Hi all,

One of the things that I most wanted to do for Lubuntu was to create the distribution manual, a similar PDF file as the Ubuntu Manual, whereas one can find several different instructions to get things running normally with Lubuntu. However, setting this thing up has not been an easy task. That is why I decided to post this here.

Initially, I was convinced that I would have to write everything by myself, but at least I had Ubuntu’s version to get some inspiration. Eventually, I’ve crossed over Ubuntu’s Launchpad page , where I observed how they do their Manual. So my first thought was… What the hell is this? Why is this used?
But, one can easily understand why this type of setting is very important, specially when we are collaborating in a worldwide basis. Creating a single .TeX file would make it tougher to collaborate simultaneously, while we would have to have it hosted somewhere. Well, there are many other reasons, but they all lead to the same result: It is not beneficial to the project. Hence, I had to come up with something similar to the Lubuntu’s version.

Launchpad contemplates a neat integration with Bazaar, even though that tool is not as powerful as GitHub. Oh damn, Git is pretty cool. Well, the effects are the same, but I really didn’t like Bazaar. However, in order to properly contribute to the open source community, I had to opt for Bazaar (bzr). Bzr allows one to contribute to another branch if need, while Github wouldn’t. Nevertheless, the baby is born. The project is also hosted on Github, just in case. Here’s how it should look like:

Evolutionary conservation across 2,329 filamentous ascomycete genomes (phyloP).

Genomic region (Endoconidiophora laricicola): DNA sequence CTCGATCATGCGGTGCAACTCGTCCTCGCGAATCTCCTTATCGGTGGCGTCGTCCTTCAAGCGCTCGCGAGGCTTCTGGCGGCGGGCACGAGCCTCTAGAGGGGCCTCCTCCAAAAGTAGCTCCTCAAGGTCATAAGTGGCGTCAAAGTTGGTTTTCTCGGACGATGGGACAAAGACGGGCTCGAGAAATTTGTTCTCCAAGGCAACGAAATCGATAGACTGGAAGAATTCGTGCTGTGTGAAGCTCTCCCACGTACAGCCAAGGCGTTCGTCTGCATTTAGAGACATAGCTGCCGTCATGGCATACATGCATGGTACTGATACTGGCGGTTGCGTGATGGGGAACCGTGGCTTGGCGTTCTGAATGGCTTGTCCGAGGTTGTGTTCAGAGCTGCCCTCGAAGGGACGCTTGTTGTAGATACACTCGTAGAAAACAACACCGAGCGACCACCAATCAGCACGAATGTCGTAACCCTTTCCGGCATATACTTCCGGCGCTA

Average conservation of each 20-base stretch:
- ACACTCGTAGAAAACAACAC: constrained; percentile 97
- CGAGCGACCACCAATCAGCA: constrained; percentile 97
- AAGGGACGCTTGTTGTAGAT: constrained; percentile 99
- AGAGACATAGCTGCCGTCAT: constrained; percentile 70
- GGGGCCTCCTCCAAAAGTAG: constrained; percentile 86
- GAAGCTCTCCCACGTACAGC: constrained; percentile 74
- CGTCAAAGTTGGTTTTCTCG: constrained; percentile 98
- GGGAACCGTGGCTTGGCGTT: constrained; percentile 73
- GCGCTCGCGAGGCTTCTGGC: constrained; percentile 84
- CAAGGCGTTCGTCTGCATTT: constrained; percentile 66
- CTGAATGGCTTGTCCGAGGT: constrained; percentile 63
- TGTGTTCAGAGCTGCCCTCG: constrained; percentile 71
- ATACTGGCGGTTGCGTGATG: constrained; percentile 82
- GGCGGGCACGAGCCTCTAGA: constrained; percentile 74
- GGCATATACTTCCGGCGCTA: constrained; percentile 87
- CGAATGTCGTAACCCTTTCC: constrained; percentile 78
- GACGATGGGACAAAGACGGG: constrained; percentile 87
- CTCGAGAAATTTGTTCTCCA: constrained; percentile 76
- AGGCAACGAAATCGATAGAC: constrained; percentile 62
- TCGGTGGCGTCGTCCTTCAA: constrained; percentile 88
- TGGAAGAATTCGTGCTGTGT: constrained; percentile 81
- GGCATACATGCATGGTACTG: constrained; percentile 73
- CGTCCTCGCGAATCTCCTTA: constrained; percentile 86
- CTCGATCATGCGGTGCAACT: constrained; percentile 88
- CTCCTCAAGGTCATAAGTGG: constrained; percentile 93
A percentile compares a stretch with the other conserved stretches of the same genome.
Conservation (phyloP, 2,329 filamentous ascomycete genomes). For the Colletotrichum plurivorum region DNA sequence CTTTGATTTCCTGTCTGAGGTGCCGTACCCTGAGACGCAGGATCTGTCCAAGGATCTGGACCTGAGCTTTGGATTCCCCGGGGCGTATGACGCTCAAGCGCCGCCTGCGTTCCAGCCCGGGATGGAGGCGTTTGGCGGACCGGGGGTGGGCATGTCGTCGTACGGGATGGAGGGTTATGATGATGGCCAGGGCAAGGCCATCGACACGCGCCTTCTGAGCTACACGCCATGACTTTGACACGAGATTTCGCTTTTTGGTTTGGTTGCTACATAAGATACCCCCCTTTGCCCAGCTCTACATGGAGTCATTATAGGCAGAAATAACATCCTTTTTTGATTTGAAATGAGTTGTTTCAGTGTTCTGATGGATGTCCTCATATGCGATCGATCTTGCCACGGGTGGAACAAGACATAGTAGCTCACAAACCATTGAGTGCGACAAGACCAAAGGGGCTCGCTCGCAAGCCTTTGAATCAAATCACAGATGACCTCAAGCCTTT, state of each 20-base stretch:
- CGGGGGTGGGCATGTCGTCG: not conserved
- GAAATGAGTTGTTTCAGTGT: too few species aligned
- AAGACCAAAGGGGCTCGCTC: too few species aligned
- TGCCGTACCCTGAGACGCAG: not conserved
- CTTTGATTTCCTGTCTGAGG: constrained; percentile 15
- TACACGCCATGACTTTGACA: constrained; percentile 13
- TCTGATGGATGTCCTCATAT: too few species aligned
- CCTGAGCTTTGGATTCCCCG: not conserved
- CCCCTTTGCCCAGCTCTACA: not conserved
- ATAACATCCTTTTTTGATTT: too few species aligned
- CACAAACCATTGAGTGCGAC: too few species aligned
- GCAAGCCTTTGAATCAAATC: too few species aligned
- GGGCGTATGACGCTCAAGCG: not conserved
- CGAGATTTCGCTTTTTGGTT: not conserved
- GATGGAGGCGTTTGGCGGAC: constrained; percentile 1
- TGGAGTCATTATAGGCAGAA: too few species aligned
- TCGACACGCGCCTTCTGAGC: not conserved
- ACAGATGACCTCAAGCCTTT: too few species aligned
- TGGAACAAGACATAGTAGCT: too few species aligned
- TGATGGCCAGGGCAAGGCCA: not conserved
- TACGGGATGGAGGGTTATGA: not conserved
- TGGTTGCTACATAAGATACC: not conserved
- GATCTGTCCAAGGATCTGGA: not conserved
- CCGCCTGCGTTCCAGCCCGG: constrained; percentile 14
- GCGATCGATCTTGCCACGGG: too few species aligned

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This setup is divided into different sections, where each folder contains its section, in a TeX file. This is way more scalable than my initial idea. As long as I don’t delete the project, anyone can collaborate. And I assume I can delegate my owner’s rights to someone else, if I eventually cannot contribute to the project any more. This is not a final version. This is a very raw draft. Oh, and of course that the GitHub project will be simultaneously updated as well, in case anyone from GitHub decides to contribute.

Even though this is not a priority task, it is something that will take a while to do – hence, I need help. But I am super excited and happy for this. Finally overcame my “fear” of GitHub and similar platforms, and also learnt new things, thanks to this. How great can that be?

Thank you for reading.
Gustavo Silva

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